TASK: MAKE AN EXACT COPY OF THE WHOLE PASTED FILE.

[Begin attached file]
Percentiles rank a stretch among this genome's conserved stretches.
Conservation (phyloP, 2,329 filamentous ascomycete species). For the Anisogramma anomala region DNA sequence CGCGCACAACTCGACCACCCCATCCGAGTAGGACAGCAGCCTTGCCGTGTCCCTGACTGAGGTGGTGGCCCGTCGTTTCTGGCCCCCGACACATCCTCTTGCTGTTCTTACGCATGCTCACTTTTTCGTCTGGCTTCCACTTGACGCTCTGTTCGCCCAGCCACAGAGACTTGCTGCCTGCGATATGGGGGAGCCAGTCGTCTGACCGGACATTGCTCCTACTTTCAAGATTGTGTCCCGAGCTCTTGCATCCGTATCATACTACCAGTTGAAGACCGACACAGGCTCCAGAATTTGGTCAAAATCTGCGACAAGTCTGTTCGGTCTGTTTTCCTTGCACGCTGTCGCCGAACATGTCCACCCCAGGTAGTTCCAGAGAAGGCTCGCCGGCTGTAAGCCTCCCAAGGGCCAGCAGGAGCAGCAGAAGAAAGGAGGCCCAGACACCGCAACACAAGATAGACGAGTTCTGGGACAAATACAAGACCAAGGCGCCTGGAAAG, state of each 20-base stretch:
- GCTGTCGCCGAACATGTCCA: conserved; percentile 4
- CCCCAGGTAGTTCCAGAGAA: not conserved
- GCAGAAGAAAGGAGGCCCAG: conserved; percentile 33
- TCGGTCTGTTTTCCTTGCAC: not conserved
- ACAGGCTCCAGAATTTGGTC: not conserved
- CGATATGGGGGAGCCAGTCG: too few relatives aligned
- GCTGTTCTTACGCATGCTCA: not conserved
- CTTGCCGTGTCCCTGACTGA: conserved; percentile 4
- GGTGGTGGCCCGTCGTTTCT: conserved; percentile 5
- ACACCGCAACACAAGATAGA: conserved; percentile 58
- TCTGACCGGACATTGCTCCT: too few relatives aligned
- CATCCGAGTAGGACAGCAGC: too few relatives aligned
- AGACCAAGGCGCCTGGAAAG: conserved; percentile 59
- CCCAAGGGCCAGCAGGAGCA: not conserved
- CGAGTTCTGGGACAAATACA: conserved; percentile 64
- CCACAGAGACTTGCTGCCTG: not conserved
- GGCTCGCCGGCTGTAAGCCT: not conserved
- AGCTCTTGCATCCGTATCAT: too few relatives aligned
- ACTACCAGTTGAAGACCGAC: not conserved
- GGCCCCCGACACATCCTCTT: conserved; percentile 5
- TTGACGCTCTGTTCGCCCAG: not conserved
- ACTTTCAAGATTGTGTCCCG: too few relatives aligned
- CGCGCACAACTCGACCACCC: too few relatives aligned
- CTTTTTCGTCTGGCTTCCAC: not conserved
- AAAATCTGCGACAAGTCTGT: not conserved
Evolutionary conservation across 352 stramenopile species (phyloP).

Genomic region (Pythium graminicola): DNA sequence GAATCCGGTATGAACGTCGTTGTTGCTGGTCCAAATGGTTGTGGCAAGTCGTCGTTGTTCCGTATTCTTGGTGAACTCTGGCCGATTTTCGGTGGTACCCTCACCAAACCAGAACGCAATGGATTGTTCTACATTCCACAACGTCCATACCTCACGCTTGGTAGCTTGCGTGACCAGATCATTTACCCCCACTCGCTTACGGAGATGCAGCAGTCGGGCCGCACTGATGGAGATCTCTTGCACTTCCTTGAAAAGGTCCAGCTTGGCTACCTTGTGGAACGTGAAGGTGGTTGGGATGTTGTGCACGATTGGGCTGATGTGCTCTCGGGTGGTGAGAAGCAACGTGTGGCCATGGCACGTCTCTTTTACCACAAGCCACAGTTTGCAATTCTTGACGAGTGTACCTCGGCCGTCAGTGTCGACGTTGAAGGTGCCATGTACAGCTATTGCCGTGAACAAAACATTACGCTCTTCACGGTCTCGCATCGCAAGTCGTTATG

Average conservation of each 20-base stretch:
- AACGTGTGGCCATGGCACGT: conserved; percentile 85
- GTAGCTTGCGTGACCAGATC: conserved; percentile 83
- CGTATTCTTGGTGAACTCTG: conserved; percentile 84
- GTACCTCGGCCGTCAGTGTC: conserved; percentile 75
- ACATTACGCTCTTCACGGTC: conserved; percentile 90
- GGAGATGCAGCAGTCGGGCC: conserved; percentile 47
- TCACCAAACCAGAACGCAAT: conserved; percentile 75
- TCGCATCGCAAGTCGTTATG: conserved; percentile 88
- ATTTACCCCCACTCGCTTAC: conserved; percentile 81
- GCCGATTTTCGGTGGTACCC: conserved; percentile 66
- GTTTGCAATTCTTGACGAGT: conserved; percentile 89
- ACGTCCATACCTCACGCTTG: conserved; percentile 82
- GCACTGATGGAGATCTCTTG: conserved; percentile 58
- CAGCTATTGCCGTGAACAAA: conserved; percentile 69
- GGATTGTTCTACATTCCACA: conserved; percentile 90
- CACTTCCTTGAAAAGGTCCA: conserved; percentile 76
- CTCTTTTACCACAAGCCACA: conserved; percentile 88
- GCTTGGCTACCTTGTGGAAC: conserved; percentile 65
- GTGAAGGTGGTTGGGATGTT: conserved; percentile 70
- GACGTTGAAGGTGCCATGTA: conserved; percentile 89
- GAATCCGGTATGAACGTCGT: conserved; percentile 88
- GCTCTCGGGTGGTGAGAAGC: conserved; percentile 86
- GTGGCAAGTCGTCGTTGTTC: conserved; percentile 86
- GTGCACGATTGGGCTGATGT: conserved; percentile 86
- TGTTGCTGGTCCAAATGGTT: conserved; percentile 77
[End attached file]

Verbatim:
Percentiles rank a stretch among this genome's conserved stretches.
Conservation (phyloP, 2,329 filamentous ascomycete species). For the Anisogramma anomala region DNA sequence CGCGCACAACTCGACCACCCCATCCGAGTAGGACAGCAGCCTTGCCGTGTCCCTGACTGAGGTGGTGGCCCGTCGTTTCTGGCCCCCGACACATCCTCTTGCTGTTCTTACGCATGCTCACTTTTTCGTCTGGCTTCCACTTGACGCTCTGTTCGCCCAGCCACAGAGACTTGCTGCCTGCGATATGGGGGAGCCAGTCGTCTGACCGGACATTGCTCCTACTTTCAAGATTGTGTCCCGAGCTCTTGCATCCGTATCATACTACCAGTTGAAGACCGACACAGGCTCCAGAATTTGGTCAAAATCTGCGACAAGTCTGTTCGGTCTGTTTTCCTTGCACGCTGTCGCCGAACATGTCCACCCCAGGTAGTTCCAGAGAAGGCTCGCCGGCTGTAAGCCTCCCAAGGGCCAGCAGGAGCAGCAGAAGAAAGGAGGCCCAGACACCGCAACACAAGATAGACGAGTTCTGGGACAAATACAAGACCAAGGCGCCTGGAAAG, state of each 20-base stretch:
- GCTGTCGCCGAACATGTCCA: conserved; percentile 4
- CCCCAGGTAGTTCCAGAGAA: not conserved
- GCAGAAGAAAGGAGGCCCAG: conserved; percentile 33
- TCGGTCTGTTTTCCTTGCAC: not conserved
- ACAGGCTCCAGAATTTGGTC: not conserved
- CGATATGGGGGAGCCAGTCG: too few relatives aligned
- GCTGTTCTTACGCATGCTCA: not conserved
- CTTGCCGTGTCCCTGACTGA: conserved; percentile 4
- GGTGGTGGCCCGTCGTTTCT: conserved; percentile 5
- ACACCGCAACACAAGATAGA: conserved; percentile 58
- TCTGACCGGACATTGCTCCT: too few relatives aligned
- CATCCGAGTAGGACAGCAGC: too few relatives aligned
- AGACCAAGGCGCCTGGAAAG: conserved; percentile 59
- CCCAAGGGCCAGCAGGAGCA: not conserved
- CGAGTTCTGGGACAAATACA: conserved; percentile 64
- CCACAGAGACTTGCTGCCTG: not conserved
- GGCTCGCCGGCTGTAAGCCT: not conserved
- AGCTCTTGCATCCGTATCAT: too few relatives aligned
- ACTACCAGTTGAAGACCGAC: not conserved
- GGCCCCCGACACATCCTCTT: conserved; percentile 5
- TTGACGCTCTGTTCGCCCAG: not conserved
- ACTTTCAAGATTGTGTCCCG: too few relatives aligned
- CGCGCACAACTCGACCACCC: too few relatives aligned
- CTTTTTCGTCTGGCTTCCAC: not conserved
- AAAATCTGCGACAAGTCTGT: not conserved
Evolutionary conservation across 352 stramenopile species (phyloP).

Genomic region (Pythium graminicola): DNA sequence GAATCCGGTATGAACGTCGTTGTTGCTGGTCCAAATGGTTGTGGCAAGTCGTCGTTGTTCCGTATTCTTGGTGAACTCTGGCCGATTTTCGGTGGTACCCTCACCAAACCAGAACGCAATGGATTGTTCTACATTCCACAACGTCCATACCTCACGCTTGGTAGCTTGCGTGACCAGATCATTTACCCCCACTCGCTTACGGAGATGCAGCAGTCGGGCCGCACTGATGGAGATCTCTTGCACTTCCTTGAAAAGGTCCAGCTTGGCTACCTTGTGGAACGTGAAGGTGGTTGGGATGTTGTGCACGATTGGGCTGATGTGCTCTCGGGTGGTGAGAAGCAACGTGTGGCCATGGCACGTCTCTTTTACCACAAGCCACAGTTTGCAATTCTTGACGAGTGTACCTCGGCCGTCAGTGTCGACGTTGAAGGTGCCATGTACAGCTATTGCCGTGAACAAAACATTACGCTCTTCACGGTCTCGCATCGCAAGTCGTTATG

Average conservation of each 20-base stretch:
- AACGTGTGGCCATGGCACGT: conserved; percentile 85
- GTAGCTTGCGTGACCAGATC: conserved; percentile 83
- CGTATTCTTGGTGAACTCTG: conserved; percentile 84
- GTACCTCGGCCGTCAGTGTC: conserved; percentile 75
- ACATTACGCTCTTCACGGTC: conserved; percentile 90
- GGAGATGCAGCAGTCGGGCC: conserved; percentile 47
- TCACCAAACCAGAACGCAAT: conserved; percentile 75
- TCGCATCGCAAGTCGTTATG: conserved; percentile 88
- ATTTACCCCCACTCGCTTAC: conserved; percentile 81
- GCCGATTTTCGGTGGTACCC: conserved; percentile 66
- GTTTGCAATTCTTGACGAGT: conserved; percentile 89
- ACGTCCATACCTCACGCTTG: conserved; percentile 82
- GCACTGATGGAGATCTCTTG: conserved; percentile 58
- CAGCTATTGCCGTGAACAAA: conserved; percentile 69
- GGATTGTTCTACATTCCACA: conserved; percentile 90
- CACTTCCTTGAAAAGGTCCA: conserved; percentile 76
- CTCTTTTACCACAAGCCACA: conserved; percentile 88
- GCTTGGCTACCTTGTGGAAC: conserved; percentile 65
- GTGAAGGTGGTTGGGATGTT: conserved; percentile 70
- GACGTTGAAGGTGCCATGTA: conserved; percentile 89
- GAATCCGGTATGAACGTCGT: conserved; percentile 88
- GCTCTCGGGTGGTGAGAAGC: conserved; percentile 86
- GTGGCAAGTCGTCGTTGTTC: conserved; percentile 86
- GTGCACGATTGGGCTGATGT: conserved; percentile 86
- TGTTGCTGGTCCAAATGGTT: conserved; percentile 77